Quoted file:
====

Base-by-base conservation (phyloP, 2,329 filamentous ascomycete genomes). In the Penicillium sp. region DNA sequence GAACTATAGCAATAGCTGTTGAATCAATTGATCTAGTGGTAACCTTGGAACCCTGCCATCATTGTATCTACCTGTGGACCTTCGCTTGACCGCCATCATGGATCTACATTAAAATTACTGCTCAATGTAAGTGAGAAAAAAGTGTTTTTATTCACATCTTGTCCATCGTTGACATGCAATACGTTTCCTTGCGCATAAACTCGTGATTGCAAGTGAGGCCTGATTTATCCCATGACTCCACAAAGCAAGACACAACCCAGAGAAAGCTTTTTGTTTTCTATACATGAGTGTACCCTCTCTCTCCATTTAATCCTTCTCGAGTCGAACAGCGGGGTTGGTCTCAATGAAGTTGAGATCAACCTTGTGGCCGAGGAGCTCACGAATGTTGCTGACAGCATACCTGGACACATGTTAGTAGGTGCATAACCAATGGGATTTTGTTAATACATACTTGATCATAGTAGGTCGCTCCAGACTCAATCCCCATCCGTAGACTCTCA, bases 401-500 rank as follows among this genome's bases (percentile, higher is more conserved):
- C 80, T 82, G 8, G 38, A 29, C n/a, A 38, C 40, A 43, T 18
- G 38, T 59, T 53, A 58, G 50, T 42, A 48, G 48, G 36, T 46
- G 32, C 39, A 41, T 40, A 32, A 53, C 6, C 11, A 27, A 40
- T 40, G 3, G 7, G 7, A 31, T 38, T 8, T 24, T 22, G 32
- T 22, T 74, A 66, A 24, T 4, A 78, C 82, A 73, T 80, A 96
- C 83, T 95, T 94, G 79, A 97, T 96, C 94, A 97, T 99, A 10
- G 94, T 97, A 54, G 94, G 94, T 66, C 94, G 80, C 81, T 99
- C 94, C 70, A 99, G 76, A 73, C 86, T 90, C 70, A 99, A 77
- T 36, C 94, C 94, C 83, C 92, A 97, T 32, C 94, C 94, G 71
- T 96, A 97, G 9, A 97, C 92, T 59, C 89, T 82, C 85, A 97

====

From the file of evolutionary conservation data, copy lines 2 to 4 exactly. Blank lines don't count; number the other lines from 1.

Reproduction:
- C 80, T 82, G 8, G 38, A 29, C n/a, A 38, C 40, A 43, T 18
- G 38, T 59, T 53, A 58, G 50, T 42, A 48, G 48, G 36, T 46
- G 32, C 39, A 41, T 40, A 32, A 53, C 6, C 11, A 27, A 40